… on glen who isn’t a lawyer and a life-altering list


Shadows on the old barn… I’ll bet they were frozen on there. It was freakin’ freezing.

Late yesterday morning I returned from Maine with The Shepherds and my olfactory senses were happy-fied by evidence that Glen-the-friend-and-painter had been true to his word and dropped by while I was gone. The trim in the living room was all kinds of shiny with its fresh coat of Benjamin Moore Linen Sand in Satin Impervo and neither Monty nor Fred showed any signs of having participated in helping Glen do his work.

Glen is a neat human. One of those you have to admire because he just knows himself so well and he is all about family and good stuff. When Glen was younger, he had a plan. He was smart (smaHt), went to college to be a lawyer, and studied law.  He passed the bar, became an actual lawyer, and lawyered in a hoity-toity way.

Not really, I just added the hoity-toity way.

And then he realized that lawyering, although it was great money, required a lot of hours. And those hours conflicted with his ability to fully participate in his kids growing up (also, he has a great wife who the Nearly Perfect Husband has some sort of Starbucks-oriented emotional affair going on with, so Glen probably wanted to oversee that too).

So anyway.

He quit.

Lawyering, I mean.

He quit Lawyering.

And he built a painting business instead.

And not only is his painting business rocking (he is really, really good at what he does), but he has organized it in such a way that he can even get his kids off the school bus every afternoon.

That makes me smile for two reasons.

One, it’s cool because Glen is a good person who didn’t get all caught up in the dogma of that sometimes keeps us on a certain path because ‘that’s the path we chose’ and/or just because the money’s great.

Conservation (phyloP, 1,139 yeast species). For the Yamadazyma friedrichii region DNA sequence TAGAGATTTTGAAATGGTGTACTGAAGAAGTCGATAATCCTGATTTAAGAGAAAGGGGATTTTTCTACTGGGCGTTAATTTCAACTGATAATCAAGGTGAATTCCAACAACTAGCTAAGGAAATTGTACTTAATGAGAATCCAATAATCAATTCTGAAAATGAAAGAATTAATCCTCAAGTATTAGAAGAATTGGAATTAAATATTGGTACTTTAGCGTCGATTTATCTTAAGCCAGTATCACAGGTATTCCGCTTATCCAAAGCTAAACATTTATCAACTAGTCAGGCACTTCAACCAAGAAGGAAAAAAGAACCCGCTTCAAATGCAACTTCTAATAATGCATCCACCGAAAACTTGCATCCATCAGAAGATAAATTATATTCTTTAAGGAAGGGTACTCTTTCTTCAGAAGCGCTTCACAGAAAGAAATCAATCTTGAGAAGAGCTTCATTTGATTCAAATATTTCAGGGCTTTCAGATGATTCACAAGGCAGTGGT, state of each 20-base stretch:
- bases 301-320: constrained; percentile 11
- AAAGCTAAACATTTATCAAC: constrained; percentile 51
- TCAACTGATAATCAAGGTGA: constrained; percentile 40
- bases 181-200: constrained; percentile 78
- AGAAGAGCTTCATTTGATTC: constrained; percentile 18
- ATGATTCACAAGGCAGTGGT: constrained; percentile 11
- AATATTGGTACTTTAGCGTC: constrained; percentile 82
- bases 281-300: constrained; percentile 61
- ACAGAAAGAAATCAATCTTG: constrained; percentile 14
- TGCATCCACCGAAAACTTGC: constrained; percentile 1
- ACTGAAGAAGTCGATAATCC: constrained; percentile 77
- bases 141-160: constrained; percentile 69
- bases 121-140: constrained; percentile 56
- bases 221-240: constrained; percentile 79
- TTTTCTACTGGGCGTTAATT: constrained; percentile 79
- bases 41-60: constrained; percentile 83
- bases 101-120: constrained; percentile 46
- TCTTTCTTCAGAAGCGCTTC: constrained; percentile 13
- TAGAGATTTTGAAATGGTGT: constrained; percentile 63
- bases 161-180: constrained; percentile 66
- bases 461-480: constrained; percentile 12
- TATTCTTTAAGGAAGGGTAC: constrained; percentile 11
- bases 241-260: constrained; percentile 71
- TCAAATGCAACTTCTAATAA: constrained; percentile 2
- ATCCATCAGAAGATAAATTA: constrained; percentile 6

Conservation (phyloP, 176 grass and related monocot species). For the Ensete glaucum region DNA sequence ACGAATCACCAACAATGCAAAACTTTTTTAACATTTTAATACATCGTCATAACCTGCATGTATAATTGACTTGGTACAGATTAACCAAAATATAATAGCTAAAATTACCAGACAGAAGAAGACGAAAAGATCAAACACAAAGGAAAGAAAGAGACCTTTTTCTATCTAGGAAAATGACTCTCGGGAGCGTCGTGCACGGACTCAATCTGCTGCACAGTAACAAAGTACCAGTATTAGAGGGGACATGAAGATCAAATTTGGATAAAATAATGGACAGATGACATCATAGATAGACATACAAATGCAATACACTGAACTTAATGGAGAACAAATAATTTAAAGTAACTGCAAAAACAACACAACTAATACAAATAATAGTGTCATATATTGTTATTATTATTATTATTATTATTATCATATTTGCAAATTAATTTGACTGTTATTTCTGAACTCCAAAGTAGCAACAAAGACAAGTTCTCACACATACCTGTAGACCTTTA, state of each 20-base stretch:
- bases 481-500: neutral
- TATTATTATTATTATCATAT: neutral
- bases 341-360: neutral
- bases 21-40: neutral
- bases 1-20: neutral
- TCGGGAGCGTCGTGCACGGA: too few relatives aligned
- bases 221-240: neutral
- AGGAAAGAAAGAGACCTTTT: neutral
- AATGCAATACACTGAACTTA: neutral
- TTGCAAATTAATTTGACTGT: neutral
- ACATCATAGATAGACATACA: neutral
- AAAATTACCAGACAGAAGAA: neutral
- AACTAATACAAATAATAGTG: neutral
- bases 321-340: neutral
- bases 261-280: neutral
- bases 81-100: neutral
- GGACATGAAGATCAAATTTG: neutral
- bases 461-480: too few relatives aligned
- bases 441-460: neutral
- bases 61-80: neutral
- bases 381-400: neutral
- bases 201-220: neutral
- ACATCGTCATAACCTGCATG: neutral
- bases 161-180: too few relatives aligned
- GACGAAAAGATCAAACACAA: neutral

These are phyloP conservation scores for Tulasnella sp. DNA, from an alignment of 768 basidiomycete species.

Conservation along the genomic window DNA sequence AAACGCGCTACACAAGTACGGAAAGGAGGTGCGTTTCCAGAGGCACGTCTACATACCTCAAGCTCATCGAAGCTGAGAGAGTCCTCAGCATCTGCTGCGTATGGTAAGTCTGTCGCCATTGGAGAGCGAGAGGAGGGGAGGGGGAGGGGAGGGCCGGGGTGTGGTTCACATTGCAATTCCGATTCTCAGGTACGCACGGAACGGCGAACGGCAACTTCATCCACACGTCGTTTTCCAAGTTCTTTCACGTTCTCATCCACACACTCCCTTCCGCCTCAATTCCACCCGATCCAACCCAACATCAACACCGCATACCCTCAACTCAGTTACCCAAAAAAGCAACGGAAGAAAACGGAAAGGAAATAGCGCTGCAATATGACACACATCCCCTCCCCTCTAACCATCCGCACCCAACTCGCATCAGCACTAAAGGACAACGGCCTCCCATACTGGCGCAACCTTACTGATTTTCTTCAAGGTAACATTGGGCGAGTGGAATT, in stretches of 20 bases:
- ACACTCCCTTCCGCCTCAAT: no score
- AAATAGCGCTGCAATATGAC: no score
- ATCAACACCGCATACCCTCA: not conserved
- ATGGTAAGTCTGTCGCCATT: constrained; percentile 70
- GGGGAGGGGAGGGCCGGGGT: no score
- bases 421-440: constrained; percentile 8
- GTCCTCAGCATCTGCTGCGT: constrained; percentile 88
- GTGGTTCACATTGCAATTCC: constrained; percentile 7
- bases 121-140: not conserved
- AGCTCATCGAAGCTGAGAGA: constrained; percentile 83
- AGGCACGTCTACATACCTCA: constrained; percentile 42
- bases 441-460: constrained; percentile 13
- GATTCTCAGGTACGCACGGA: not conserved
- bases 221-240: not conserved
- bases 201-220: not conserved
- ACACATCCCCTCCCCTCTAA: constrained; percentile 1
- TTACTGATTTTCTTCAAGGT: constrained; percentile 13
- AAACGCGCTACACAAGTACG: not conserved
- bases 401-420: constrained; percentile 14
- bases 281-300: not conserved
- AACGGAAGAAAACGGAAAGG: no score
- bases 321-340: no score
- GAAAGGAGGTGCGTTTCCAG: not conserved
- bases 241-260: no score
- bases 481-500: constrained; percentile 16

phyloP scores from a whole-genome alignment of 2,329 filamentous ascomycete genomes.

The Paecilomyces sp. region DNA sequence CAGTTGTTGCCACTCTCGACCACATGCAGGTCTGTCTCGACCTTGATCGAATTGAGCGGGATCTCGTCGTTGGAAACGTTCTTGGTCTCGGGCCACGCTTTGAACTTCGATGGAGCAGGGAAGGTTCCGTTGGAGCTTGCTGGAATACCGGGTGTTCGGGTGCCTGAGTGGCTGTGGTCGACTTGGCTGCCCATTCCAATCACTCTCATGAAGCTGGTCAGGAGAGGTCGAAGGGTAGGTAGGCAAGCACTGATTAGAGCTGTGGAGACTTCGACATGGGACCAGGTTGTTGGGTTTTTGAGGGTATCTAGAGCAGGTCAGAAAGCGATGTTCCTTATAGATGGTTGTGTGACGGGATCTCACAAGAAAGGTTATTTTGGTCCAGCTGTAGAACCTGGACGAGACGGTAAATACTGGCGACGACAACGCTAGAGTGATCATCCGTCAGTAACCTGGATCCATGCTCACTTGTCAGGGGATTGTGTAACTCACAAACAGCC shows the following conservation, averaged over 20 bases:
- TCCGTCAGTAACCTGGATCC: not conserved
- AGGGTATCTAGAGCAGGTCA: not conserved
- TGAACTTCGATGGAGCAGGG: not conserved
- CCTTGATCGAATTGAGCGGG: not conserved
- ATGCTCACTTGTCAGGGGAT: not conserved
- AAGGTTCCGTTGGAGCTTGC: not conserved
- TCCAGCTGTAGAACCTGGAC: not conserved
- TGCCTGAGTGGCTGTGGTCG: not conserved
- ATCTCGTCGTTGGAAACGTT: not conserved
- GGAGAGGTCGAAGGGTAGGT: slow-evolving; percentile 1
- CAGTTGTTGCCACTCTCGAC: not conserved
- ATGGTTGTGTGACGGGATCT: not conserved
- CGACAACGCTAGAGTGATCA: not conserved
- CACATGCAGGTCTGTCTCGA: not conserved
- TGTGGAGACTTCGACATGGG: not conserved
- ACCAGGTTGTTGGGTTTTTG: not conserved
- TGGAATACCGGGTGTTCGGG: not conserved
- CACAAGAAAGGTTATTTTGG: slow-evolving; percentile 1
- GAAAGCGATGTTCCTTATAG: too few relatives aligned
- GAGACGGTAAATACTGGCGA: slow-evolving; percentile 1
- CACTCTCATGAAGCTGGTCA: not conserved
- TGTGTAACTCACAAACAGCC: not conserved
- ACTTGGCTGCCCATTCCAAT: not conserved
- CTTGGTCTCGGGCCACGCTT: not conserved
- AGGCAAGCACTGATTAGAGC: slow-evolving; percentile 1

Two, because Glen reminds me that, once upon a time, The Nearly Perfect Husband and I sat down at the kitchen table and each wrote separate lists.

We both had our own hoity-toity careers at that point, and work was taking a bigger and bigger chunk out of our time together and with the kids.  We had a rule that we would never both travel at the same time, so that one of us was always home with the kids overnight. But it came to a head the night we raced to the calendar – and I mean raced to the calendar – to claim a certain few-day block that each of us thought we desperately needed in order to fulfill our duties to our respective corporate jobs.

I don’t even remember who got to travel that time.

Who got to travel.

As if packing up and leaving your family to head out on a business trip is a prize.

What I do remember is that, some time shortly after that, we agreed that this life was crazy. We had both worked our way to the executive levels of our respective companies and had the salaries and oodles of perks that went with our hoity-toity titles.

We had a nanny who came in during the day, and brought our young kids to parks and playdates while we sat in meetings and made ‘very important decisions’.

And it was a magical weeknight if we were all home by 6:30 to have dinner together.

So we sat down, The Nearly Perfect Husband and I, at the kitchen table of our very first house, and each made a list.

A ‘what do we want in our lives’ list.

I can’t even remember what I wrote.

I don’t even remember what he wrote.

Except for one thing.

That’s it.

One thing.

When we each handed the other our list, I remember that one of his top items was, “I want to be able to get the kids off the bus sometimes.”

Gawd, I love that man.

With that one wish, our lives changed.

Oh, I’m not saying it was easy or tear-free (on his part, especially when he did the household financial projections including college tuition support… on one salary).

But was it worth it?


Is John now just shy of developing a nibbling-on-fingernails habit because The Plan called for me to go back to work when the kids were all in college, and ‘back to work’ seems to now indicate a career – not once again in international-high-tech-internet-something with a hippity-do-da lofty salary – but … gasp … as an aspiring writer?

Oh ya baby!

That man is just quaking in his … socks.

Right now he is wearing socks.

If I’d said ‘boots’ it would not have been authentic.

And authenticity in writing is what I’m all about.

So anyway, I’ll certainly share more about the ‘journey according to the list’ in future posts (remind me to tell you about my very first day as a stay-at-home-mom … not my finest hour (but very productive!).

In the mean time, stay warm.

The freakin’ groundhog was a Gawd-damned liar.

But I do sense that spring is indeed just around the corner.

Thanks for readin’.

p.s., more pictures of frozen maine from yesterday: